When in Thailand next, don't forget to pick up these tuk-tuk shaped Singha beer cans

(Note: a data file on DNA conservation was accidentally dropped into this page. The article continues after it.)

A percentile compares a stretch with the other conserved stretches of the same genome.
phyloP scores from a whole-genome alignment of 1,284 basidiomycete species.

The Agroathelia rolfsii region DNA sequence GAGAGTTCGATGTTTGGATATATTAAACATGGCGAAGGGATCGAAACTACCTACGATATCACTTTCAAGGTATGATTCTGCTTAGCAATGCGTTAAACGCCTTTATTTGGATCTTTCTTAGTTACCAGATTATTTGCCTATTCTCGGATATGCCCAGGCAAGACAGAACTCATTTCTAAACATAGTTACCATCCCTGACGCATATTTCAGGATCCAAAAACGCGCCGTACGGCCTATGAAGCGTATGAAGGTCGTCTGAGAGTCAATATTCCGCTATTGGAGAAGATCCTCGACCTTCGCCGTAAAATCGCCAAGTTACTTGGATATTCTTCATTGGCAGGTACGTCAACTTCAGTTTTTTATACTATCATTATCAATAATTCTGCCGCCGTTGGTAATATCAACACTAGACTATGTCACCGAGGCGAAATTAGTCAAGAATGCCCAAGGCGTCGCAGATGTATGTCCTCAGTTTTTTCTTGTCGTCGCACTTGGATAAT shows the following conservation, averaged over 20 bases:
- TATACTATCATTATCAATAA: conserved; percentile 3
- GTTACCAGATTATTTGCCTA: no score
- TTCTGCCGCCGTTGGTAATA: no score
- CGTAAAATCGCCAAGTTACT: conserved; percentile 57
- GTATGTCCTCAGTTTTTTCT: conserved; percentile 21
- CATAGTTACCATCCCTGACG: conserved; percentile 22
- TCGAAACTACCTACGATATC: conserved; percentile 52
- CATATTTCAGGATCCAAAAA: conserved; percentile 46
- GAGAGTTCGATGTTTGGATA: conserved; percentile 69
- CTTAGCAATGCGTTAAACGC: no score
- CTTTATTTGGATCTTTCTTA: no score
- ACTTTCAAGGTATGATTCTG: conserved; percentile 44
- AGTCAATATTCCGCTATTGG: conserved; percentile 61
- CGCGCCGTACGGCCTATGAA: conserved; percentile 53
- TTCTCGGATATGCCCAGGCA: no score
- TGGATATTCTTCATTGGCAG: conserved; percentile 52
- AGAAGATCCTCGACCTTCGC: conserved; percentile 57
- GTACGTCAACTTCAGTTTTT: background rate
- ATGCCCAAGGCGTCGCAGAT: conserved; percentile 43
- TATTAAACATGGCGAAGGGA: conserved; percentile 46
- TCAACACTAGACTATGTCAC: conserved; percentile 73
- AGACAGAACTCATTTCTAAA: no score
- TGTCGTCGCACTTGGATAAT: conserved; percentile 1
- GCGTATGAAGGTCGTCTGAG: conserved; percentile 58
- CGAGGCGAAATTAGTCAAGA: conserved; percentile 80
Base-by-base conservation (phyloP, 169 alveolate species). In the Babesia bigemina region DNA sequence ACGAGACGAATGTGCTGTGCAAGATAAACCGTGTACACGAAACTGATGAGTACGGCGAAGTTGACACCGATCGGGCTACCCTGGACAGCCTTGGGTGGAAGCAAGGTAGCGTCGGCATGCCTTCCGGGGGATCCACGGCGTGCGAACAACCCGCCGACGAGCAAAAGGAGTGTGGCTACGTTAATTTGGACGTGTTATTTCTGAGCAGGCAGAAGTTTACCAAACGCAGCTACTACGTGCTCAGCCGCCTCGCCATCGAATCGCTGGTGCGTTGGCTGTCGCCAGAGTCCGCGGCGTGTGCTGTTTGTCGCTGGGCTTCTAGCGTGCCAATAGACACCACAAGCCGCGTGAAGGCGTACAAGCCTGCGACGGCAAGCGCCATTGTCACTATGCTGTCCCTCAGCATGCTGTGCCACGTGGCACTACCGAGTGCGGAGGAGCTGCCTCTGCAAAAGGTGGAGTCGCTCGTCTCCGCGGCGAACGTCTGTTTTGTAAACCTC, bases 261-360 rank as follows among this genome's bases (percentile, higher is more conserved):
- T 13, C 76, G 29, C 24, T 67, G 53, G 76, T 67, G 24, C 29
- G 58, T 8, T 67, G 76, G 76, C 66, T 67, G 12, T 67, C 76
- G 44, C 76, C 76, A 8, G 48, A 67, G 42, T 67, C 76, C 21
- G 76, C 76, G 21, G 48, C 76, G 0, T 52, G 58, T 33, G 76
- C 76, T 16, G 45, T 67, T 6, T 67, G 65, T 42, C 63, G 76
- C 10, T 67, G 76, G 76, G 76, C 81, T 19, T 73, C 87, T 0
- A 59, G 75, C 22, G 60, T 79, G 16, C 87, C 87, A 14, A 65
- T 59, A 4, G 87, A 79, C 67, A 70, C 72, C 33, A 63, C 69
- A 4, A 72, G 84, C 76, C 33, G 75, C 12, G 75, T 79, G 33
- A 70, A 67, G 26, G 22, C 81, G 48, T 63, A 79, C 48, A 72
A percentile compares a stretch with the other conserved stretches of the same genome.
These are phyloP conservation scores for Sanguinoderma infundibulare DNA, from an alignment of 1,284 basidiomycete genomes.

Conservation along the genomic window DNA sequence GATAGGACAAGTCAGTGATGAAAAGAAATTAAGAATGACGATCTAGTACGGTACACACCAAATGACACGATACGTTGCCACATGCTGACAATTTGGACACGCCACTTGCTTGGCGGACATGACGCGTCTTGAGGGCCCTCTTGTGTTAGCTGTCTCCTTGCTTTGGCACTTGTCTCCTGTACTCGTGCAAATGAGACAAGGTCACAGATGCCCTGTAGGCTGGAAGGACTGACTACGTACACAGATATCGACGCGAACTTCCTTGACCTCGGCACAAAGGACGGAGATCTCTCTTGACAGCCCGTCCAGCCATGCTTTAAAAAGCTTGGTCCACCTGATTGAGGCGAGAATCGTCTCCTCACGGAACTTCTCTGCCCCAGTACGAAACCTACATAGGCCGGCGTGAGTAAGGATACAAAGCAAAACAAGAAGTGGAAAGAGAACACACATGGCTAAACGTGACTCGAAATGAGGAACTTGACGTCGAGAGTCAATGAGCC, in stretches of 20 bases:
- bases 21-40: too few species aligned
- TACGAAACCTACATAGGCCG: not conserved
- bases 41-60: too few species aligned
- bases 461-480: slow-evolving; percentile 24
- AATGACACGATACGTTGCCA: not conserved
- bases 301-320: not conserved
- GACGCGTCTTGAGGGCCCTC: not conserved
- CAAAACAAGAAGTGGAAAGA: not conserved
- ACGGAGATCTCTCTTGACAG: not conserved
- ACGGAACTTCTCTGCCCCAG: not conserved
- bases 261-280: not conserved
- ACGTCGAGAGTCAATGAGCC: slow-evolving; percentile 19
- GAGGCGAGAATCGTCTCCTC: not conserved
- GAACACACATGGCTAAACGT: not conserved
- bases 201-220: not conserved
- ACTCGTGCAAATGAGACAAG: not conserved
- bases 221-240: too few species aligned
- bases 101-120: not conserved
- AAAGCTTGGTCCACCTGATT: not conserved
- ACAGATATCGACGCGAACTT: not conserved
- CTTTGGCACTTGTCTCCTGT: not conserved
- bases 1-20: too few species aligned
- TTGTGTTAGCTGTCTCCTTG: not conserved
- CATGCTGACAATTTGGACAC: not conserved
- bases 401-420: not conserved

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There’s art and more all around Fort Kochi — graffiti on walls, obscure and unattainable works by renowned artists in galleries and exhibition spaces, and sometimes installations in Vasco da Gama Square and Parade Ground. A more accessible form of art is a by-product of tourism — souvenirs available in the rows of street side stalls all over Kochi. But, as I discovered on a walk from David Hall to Vasco da Gama Square, the best of such works are available on the tiny wooden carts that some artisans put up outside the galleries. Rows of fridge magnets in a myriad colours and shapes, cigarette-holders made of whittled sandalwood, hand- and foot-massagers carved out of rosewood, and an array of faux bejewelled jewellery boxes held my gaze. I, however, gravitated to the corniest of the lot: this patriotic spoon that scoops up the waters, the greenery and a houseboat of Kerala. And it was mine for all of Rs.50 after much haggling in broken Tamil.
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